And finally--I checked an interesting book out of the library: Quilting Masterclass from That Patchwork Place. It's a collection of quilts, mostly contemporary and "arty", by various quilters, with some comments about technique (although not as much as blurbs for the book promise). I loved the book. There are familiar quilts from familiar names like Judy Dales, Katie P. M., Carol Bryer Fallert, Ruth McDowell, but there are many others from the U.S. as well as the U.K., Australia, and South Africa that were unfamiliar to me. It's always good to get out of the rut created by looking at the same quilt magazines, patterns, and even some shows, to form a fresh perspective. I highly recommend this book.

Monday, October 29, 2007

A Campus Tour

On a beautiful day last week, I took my camera to the Notre Dame campus to give you a glimpse of what, according to some statistics, is Indiana's largest tourist attraction. My husband has taught at Notre Dame for years, my older son and daughter-in-law went there, and when my children were young we lived a few blocks away. On fall evenings we could hear the band practicing and sometimes my husband and the boys would ride their bikes over to watch practice. (My son later played in the ND band, and met his wife there, so early influence can be important!) The place has changed a great deal since then, but here are a few pictures of the classic ND sites, and a few of some of the newer buildings.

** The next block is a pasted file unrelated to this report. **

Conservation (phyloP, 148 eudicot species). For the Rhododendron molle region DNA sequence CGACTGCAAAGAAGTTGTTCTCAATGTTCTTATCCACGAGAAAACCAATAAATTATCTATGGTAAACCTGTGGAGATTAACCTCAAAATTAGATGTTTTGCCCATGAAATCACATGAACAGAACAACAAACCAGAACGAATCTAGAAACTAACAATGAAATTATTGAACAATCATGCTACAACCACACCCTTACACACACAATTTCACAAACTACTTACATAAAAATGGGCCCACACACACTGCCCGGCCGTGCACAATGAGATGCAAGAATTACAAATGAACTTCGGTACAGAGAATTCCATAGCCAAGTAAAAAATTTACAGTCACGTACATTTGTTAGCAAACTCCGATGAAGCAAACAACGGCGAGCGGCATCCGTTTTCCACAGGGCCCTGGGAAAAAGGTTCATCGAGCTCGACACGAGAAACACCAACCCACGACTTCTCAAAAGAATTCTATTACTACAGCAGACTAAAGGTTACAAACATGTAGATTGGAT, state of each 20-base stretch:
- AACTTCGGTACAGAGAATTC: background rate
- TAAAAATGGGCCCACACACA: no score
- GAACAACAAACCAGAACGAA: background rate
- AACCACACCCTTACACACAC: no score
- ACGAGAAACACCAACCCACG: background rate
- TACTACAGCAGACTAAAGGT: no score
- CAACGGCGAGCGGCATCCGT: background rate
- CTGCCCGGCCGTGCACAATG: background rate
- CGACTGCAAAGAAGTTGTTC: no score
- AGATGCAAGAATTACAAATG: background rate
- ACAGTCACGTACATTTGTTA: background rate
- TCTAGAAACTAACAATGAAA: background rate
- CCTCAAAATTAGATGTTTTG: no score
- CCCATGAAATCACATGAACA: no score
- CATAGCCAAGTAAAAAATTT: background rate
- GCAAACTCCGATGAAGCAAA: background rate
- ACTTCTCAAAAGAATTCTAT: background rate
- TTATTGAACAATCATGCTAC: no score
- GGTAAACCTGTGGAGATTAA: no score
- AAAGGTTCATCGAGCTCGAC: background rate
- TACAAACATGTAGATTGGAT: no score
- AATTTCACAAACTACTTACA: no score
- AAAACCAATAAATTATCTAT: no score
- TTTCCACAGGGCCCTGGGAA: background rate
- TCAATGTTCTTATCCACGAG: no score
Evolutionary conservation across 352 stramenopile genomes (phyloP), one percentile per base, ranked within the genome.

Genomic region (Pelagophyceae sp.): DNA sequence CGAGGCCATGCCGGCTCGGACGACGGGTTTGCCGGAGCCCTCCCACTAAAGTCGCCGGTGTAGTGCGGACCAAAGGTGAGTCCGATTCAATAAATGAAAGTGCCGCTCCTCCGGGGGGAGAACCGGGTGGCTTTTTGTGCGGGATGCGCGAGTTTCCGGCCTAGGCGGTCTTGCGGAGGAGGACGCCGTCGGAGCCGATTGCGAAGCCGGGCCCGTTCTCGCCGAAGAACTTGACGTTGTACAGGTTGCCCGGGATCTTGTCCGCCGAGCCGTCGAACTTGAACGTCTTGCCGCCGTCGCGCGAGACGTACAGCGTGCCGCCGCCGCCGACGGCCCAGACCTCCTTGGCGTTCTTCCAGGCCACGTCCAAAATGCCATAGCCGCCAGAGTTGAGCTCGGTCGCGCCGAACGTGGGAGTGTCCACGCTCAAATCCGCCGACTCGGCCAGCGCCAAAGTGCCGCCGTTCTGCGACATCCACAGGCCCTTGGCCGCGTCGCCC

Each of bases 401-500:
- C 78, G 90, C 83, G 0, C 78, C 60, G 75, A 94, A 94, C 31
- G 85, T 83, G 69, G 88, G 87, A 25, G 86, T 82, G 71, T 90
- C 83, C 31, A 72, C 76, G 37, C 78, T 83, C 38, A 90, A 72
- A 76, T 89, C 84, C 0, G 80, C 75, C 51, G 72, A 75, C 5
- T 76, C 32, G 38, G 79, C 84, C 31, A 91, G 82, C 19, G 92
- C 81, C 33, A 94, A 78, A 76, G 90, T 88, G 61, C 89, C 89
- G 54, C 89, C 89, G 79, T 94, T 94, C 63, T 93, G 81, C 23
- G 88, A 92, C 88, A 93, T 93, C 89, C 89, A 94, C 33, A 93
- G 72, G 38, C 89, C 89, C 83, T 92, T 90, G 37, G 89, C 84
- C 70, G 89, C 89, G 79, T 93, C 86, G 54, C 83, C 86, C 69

We start with the first view of the campus, the open area leading up to the Administration Building, the famous Golden Dome. If it has another name, I don't know what it is. It's just the Dome, and Notre Dame graduates are Domers.

The Basilica of the Sacred Heart. It's beautiful inside, painted in French Baroque style, but I was in a hurry.

A closer view of the Dome, with a statue of St. Joseph in the foreground. Supposedly he's saying, "It's ok, Mary. If you jump, I'll catch you!"

Here's one of the newer landmarks. It's war memorial, dedicated to Notre Dame graduates killed in all wars. Naturally, it's called "Stonehenge." That's the library in the background.